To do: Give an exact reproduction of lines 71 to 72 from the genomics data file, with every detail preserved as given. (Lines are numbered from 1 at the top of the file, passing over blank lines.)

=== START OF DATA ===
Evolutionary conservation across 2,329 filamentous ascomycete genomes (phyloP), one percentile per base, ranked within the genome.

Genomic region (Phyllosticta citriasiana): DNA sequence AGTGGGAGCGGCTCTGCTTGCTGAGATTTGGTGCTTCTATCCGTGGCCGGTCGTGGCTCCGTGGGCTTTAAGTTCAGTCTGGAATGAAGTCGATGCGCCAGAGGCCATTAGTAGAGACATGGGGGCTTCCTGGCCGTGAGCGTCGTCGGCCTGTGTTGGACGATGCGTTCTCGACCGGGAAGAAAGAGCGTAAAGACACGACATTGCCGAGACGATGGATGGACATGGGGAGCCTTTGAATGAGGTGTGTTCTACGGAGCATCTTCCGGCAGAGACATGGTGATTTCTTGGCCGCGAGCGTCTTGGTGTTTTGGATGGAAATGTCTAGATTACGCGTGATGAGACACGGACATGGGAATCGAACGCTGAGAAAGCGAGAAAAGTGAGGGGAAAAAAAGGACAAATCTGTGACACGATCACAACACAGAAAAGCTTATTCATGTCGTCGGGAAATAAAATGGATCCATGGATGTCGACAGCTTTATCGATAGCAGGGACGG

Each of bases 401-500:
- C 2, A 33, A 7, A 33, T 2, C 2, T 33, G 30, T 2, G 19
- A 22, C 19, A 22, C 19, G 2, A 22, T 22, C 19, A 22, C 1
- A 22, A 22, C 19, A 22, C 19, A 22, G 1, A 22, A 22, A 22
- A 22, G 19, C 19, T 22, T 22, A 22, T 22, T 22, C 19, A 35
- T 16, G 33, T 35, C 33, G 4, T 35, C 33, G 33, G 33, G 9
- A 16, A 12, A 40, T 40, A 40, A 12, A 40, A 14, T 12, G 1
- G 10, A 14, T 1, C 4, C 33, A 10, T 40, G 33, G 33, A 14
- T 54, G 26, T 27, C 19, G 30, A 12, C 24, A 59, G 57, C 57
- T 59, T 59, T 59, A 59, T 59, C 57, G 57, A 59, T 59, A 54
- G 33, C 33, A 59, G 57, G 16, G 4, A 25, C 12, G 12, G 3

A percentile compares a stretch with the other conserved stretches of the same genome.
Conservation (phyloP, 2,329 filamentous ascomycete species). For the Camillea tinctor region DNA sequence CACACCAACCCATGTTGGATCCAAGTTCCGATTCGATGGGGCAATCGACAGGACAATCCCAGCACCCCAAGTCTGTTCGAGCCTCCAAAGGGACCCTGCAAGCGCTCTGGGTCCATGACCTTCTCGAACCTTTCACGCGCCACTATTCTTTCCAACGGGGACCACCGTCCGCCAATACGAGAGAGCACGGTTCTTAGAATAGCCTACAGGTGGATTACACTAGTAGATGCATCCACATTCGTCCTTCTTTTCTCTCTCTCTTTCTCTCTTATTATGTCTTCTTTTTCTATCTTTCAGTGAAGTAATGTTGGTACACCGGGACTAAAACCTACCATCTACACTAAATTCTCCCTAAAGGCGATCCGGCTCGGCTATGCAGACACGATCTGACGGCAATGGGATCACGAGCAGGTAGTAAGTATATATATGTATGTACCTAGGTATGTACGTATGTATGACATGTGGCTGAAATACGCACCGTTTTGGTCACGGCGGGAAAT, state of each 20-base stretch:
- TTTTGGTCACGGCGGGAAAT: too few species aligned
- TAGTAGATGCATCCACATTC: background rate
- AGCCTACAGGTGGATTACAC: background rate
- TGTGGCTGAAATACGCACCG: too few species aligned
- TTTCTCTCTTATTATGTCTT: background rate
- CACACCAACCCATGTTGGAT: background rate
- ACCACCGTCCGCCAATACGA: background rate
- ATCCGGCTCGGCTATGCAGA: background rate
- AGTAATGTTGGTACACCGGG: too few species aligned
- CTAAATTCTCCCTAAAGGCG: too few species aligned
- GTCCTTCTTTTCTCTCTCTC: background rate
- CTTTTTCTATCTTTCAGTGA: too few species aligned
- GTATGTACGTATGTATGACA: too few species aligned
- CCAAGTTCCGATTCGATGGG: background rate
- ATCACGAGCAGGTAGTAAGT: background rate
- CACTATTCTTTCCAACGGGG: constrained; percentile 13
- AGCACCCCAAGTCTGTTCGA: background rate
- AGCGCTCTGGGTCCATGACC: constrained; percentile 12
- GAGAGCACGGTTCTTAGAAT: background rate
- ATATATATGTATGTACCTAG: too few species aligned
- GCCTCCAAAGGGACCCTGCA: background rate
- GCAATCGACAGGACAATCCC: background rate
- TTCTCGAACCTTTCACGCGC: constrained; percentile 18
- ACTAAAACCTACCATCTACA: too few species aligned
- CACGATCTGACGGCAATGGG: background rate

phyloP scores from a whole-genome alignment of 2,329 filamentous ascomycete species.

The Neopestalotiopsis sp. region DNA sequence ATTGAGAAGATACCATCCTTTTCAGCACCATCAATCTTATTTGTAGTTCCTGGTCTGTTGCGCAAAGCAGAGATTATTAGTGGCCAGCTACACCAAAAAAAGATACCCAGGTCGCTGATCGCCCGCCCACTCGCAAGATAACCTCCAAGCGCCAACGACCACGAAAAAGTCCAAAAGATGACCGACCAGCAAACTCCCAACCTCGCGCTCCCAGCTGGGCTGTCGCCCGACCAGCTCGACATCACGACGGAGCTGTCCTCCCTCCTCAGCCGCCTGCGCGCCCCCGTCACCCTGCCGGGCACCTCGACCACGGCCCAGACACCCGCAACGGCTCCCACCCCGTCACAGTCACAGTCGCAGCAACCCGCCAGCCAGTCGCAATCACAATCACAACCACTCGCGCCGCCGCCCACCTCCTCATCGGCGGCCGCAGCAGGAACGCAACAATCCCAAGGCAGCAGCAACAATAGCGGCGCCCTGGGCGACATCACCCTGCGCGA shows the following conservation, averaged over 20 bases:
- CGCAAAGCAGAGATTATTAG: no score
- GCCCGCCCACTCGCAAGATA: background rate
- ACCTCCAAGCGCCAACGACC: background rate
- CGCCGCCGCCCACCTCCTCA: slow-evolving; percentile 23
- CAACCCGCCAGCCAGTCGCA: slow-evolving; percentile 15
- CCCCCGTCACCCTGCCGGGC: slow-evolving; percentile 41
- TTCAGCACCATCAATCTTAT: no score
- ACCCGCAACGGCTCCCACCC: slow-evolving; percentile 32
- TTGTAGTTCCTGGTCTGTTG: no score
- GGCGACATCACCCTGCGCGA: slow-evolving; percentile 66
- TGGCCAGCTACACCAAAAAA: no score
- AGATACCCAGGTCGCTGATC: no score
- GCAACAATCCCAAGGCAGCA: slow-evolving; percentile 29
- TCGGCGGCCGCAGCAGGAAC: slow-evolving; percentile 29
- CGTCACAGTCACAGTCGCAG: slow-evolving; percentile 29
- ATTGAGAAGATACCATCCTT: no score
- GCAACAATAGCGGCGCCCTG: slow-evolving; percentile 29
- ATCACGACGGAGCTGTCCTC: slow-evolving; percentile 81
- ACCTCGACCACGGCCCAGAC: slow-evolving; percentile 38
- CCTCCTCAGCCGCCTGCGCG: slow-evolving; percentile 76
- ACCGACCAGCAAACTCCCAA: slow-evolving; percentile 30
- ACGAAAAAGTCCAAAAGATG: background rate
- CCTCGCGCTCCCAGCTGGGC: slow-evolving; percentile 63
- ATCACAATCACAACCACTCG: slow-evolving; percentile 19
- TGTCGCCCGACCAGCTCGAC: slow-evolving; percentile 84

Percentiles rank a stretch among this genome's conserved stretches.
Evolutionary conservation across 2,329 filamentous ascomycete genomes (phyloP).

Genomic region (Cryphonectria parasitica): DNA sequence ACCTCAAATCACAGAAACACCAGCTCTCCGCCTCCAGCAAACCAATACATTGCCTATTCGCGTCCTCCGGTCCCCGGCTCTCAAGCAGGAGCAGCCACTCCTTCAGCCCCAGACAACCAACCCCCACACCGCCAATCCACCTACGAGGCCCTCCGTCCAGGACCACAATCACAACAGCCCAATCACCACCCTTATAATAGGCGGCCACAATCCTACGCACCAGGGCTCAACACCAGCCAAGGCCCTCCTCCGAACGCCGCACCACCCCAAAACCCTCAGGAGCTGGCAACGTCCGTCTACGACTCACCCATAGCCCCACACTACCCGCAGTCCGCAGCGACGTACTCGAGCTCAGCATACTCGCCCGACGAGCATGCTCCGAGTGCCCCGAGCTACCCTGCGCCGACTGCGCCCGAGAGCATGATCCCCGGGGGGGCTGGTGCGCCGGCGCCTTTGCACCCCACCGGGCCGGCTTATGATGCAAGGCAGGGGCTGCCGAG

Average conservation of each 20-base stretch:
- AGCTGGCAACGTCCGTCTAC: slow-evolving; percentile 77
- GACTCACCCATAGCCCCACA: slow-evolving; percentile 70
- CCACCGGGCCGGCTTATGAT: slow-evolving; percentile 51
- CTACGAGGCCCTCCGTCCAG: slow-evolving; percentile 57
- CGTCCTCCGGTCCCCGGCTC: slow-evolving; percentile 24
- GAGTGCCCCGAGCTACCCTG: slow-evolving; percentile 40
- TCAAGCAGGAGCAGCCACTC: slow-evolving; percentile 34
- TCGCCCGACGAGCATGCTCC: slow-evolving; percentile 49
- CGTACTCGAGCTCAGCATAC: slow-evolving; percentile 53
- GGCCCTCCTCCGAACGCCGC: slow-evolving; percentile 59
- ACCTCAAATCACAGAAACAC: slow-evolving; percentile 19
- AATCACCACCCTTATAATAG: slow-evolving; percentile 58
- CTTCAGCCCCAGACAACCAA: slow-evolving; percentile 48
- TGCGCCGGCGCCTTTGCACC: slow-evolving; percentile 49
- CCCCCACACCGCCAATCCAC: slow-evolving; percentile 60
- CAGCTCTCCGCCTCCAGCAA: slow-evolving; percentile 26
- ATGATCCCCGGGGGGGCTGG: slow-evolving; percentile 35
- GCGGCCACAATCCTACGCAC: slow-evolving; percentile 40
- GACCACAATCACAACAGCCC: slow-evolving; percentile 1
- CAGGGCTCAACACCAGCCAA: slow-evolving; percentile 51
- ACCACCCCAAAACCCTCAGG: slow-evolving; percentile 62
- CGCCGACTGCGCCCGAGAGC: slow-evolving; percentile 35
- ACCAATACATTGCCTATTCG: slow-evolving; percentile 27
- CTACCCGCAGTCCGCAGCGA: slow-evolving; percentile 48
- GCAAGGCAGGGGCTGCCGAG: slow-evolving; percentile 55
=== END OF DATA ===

Average conservation of each 20-base stretch:
- AGCTGGCAACGTCCGTCTAC: slow-evolving; percentile 77